I also had to edit/update 10 documents of two-column, 16+ page price lists for bank services. They were full of tabs and spaces for first line indents, spaces to (sort of) line up right-justified prices instead of the appropriate tab stops and other similar aggravations from ignorant Word users. These documents also used a lot of empty paragraphs for inter-paragraph spacing. The really crazy thing was that these empty paragraphs had had varying line spacing applied to them. If the original writer could figure out how to do that, why couldn’t he/she also figure out the Space Before/Space After feature, which is accessed through the same dialog as Line Spacing?

    The sad fact is, for all its power, Word remains nothing more than a glorified typewriter for most users.

  5. Pierre Igot says:

    Agreed. I actually have macros that can fairly reliably clean up most of the truly awful formatting stuff. However, there is still a fair amount of stuff to do manually after that, even in the best cases. And even then, Word manages to frustrate endlessly.

    And, as you said, it doesn’t make up for the lousy UI.

  6. Patrick Wynne says:

    The only truly good thing I can say about Word, and it’s something that has saved my ass more times than I can count with just the kinds of situations we’ve all mentioned here, is the macro capabilities.

    It’s no excuse for lousy design in the first place, but at least I can manage to correct the most egregious and widespread formatting crap with a few macros. If not for that, I’m sure I would have put my head through the monitor a long time ago.

  7. Pierre Igot says:

    Paul: Not to worry, I do feel the rather absurd nature of what I am doing here from time to time :).

    As for the “inner workings”, I am afraid it would probably be quite disappointing to find out. A mix of personality issues (most of the MS-related people I have been dealing with seem to have a lot of trouble dealing with criticism, no matter how constructive it is), faceless corporate “governance”, limited resources, bad tech support/bug-tracking practices, unsatisfactory hiring practices, excessive pressure from marketing types, etc.

    Probably nothing too surprising. Just typical profit-driven, shareholder-obsessed corporate behaviour, on steroids because it’s Microsoft and it’s so big.

  8. Paul Ingraham says:

    Doubtless that is exactly correct.

    The failure to be responsive to constructive criticism that you’ve mentioned is a bit of an interesting twist, though. That’s not necessarily related to the more Dilbertesque problems that afflict nearly all most large corporations. Maybe getting off-thread here, I recently had an interesting encounter with HP that offers a comparison: in a lengthy complaint process, an HP customer service representative showed every willingness to do the right thing… but his hands were completely tied by red tape. He sincerely wanted to help, but he just couldn’t.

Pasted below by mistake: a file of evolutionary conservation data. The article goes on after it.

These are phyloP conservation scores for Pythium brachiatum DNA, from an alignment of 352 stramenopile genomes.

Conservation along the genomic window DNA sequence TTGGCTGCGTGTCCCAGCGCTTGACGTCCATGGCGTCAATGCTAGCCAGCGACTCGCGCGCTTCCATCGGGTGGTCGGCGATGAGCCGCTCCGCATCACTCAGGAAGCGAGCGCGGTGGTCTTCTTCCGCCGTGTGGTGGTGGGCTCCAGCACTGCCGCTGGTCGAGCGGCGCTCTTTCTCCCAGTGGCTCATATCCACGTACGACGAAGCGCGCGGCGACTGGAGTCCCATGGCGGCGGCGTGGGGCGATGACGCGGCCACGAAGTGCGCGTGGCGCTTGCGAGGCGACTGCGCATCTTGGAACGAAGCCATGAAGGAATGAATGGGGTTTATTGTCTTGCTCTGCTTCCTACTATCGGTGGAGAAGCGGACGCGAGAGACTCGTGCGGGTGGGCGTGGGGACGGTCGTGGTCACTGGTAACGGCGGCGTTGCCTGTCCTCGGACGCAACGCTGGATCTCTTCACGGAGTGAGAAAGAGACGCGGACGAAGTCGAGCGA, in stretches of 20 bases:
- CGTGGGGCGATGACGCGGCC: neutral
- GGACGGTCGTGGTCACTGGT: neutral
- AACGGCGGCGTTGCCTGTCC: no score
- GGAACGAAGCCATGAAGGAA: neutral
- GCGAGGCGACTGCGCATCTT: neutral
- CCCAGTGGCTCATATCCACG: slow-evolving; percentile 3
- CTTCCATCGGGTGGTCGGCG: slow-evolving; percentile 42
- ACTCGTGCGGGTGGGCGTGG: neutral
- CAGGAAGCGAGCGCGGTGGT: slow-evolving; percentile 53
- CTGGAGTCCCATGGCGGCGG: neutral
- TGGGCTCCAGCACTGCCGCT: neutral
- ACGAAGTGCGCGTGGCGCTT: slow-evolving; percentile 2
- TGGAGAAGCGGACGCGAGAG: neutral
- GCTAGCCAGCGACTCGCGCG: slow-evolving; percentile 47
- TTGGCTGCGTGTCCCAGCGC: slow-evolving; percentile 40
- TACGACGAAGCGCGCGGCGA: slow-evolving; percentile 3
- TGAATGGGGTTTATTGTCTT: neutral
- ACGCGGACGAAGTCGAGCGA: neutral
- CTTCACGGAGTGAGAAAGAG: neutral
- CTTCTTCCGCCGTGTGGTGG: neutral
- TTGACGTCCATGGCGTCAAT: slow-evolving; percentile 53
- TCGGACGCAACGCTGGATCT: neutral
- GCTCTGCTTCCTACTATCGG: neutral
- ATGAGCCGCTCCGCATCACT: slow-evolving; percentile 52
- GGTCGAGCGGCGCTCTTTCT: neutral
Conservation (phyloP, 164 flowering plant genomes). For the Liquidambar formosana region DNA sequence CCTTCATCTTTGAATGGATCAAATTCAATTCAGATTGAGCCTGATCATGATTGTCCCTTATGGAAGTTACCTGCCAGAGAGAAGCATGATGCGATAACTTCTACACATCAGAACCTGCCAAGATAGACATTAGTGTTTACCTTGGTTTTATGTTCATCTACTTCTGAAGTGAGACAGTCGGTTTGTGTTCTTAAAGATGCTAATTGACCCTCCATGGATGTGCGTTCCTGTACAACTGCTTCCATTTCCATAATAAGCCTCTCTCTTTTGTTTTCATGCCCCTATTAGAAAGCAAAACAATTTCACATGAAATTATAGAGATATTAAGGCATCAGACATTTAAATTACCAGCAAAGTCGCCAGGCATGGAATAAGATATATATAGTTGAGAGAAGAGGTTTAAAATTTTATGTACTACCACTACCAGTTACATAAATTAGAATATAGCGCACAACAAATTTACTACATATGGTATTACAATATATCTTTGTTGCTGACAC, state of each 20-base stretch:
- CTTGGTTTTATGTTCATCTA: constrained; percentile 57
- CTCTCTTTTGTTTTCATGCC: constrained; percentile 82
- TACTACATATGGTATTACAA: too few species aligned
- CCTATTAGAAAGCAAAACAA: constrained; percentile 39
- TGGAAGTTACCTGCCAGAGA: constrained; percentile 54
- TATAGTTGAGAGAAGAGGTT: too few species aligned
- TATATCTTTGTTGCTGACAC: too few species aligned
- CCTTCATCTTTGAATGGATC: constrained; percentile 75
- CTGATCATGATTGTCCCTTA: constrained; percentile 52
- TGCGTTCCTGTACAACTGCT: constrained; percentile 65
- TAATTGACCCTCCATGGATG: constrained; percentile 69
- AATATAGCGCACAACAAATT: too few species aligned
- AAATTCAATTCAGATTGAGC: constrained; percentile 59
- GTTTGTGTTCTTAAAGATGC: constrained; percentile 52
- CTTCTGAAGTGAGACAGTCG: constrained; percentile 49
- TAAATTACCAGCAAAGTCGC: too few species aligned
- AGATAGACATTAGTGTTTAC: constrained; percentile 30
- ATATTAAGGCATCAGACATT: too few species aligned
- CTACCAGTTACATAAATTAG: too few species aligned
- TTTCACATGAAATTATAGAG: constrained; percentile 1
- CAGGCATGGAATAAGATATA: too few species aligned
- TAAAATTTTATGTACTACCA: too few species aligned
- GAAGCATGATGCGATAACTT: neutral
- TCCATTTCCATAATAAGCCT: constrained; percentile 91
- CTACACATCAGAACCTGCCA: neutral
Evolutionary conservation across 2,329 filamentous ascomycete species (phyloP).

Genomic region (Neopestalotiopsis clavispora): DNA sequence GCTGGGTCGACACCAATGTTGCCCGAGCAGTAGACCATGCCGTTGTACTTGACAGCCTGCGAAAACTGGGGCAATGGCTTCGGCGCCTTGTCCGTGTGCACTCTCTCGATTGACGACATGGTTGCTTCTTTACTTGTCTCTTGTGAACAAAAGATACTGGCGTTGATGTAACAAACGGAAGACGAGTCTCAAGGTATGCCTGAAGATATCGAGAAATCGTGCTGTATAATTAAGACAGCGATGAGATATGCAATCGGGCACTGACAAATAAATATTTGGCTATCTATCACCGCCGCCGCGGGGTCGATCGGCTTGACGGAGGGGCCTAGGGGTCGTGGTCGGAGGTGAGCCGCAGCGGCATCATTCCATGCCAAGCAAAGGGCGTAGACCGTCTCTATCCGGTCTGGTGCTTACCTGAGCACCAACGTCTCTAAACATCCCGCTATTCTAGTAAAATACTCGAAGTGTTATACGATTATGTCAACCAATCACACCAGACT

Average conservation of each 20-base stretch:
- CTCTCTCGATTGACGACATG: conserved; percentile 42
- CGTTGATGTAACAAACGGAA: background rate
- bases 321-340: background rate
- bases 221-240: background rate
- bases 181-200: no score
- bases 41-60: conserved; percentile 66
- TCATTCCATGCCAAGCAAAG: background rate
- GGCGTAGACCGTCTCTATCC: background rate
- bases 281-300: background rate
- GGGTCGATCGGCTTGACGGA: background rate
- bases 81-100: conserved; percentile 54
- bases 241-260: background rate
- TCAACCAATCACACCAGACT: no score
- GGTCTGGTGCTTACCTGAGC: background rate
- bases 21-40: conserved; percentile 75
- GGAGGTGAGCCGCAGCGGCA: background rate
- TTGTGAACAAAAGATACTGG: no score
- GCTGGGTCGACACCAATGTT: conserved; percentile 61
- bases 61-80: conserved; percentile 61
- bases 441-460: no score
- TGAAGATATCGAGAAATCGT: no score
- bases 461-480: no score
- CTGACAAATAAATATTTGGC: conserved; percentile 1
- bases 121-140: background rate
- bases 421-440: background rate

By contrast, it sounds like you’ve encountered people at MS who wouldn’t do the right thing even if they could!

  9. Paul Ingraham says:

    What fascinates me is speculating about the corporate culture that gives rise to such obviously bad design. How can the world’s most “popular” (read: unavoidable) word processor be so poorly put together? It’s not like MS can’t afford good people!

    Although I enthusiastically support Pierre’s inexhaustible persistence in pointing out just exactly how bad the Word UI is, and why it’s bad, the fact that it’s bad is a bit of a no-brainer. But how did it get that way, and why does it stay that way? Although it’s a dead end with no satisfaction to be had, I remain morbidly curious! What I wouldn’t give for some insight into the inner workings of the beast that periodically belches out these “upgrades”…

    (In case you’re wondering, Pierre, I have decided that my first impression of increased robustness in Office 2004 was terribly misguided, blind optimism. After just a week, I am seriously considering going back to Office X. Gak.)

  10. Pierre Igot says:

    I think MS people are struggling with a fair amount of red tape themselves. It’s unavoidable with any large corporation, with its own army of lawyers. The difference with MS is that sometimes you get the sense that the risk of litigation or breach of confidentiality is used as an excuse not to do or say anything at all. The end result is that they almost never acknowledge bugs, and very rarely actually fix them. It’s as if they were ignoring the numerous bug reports available everywhere (including here). I guess they can get away with it because of the monopoly situation.